In WW2, however, things started to change. After a failed attempt to get into the Axis and the Invasion of Yugoslavia, Serbia lost control of a large amount of said territory. A fascist-ruled Croatia swallowed up Western Vojvodina, Bosnia, Dalmatia and Slavonia; Italian-ruled Albania annexed Kosovo, West Macedonia (Vardar) and Montenegro (Crna Gora) and Bulgaria annexed East Macedonia. Slovenia was split between the three Axis countries. The country [Serbia], occupied by Germans, held Banat (The remaining part of Vojvodina) as an Autonomous province, under loose control. Had the Germans won the war, this small Autonomous region could be easily annexed by Hungary or Romania, and we would have a Serbian State not larger than how it was after it gained its principality in 1817.

WW2 was won by the Allies, and soon Yugoslavia would find herself with all the territory recovered, plus the addition of Istria, a region previously part of Italy. Josip Boz Tito, the first communist dictator, had a wish to expand the Territory into bulgaria, Thrace, Macedonia (Greece) and Even the austrian province of Carinthia, this dream was never fulfilled, but the history kept going on.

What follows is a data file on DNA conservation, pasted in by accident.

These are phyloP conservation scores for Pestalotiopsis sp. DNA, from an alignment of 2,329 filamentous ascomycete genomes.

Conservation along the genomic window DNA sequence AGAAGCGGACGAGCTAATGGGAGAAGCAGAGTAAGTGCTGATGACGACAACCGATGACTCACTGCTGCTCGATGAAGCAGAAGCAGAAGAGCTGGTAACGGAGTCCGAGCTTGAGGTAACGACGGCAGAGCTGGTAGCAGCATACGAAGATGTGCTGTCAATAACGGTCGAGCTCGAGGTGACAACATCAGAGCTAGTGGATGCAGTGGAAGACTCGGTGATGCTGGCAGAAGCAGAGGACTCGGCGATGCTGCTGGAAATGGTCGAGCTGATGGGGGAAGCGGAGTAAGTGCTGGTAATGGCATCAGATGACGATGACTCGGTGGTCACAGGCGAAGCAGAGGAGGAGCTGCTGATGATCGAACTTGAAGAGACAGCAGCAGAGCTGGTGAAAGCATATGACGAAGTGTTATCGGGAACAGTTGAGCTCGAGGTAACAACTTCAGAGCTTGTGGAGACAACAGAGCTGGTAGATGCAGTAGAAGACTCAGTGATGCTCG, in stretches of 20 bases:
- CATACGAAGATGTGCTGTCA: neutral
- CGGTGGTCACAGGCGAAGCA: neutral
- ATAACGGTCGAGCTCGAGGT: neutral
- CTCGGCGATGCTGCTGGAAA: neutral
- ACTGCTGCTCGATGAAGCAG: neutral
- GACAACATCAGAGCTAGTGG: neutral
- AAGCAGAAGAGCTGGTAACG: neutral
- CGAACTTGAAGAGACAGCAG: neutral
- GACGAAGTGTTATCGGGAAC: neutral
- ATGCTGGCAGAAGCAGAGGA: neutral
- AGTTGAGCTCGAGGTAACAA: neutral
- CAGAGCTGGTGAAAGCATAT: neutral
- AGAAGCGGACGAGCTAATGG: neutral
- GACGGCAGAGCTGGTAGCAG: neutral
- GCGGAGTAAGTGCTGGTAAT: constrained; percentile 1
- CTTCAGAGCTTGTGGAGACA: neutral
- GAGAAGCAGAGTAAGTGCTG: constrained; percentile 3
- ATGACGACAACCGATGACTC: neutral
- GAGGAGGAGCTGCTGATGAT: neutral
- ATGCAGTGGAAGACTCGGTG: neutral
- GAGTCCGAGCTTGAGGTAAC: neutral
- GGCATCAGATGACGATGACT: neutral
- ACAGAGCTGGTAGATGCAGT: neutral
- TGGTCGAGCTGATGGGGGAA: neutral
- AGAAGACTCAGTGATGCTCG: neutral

Although Yugoslavia recovered its previous territory, the wounds caused by nationalism never healed, and the possibility of a break up always loomed, especially after Tito’s death, in 1980. Where Belgrade started looking at yugoslavia not as an Union of States, but instead an enlarged Serbia (The Serbian state within yugoslavija annexed the autonomous provinces of Kosovo-Metohija and Vojvodina). The republics started to declare independence in the 90’s, but Serbia still wished to keep its enlarged territory, resorting to war.

Skipping the conflict part, where NATO intervened and Serbia pretty much lost, Belgrade ended up with only Vojvodina, Montenegro, and an UN-occupied Kosovo. In 2002, its name was changed to Serbia and Montenegro. Yugoslavia died, and along with it, a dream of uniting all these south slavic peoples into a single state. In 2008, Kosovo declared it’s independence (although not recognized by many countries, including Russia and Serbia itself), shrinking Serbian territory even further.

Today, the hope of an enlarged Serbia still lives on the hearts of almost all Serbs, a proud and patriotic people. But it’s seen by many (Both Serbs and foreigners) as a long-term goal, or an Impossible dream.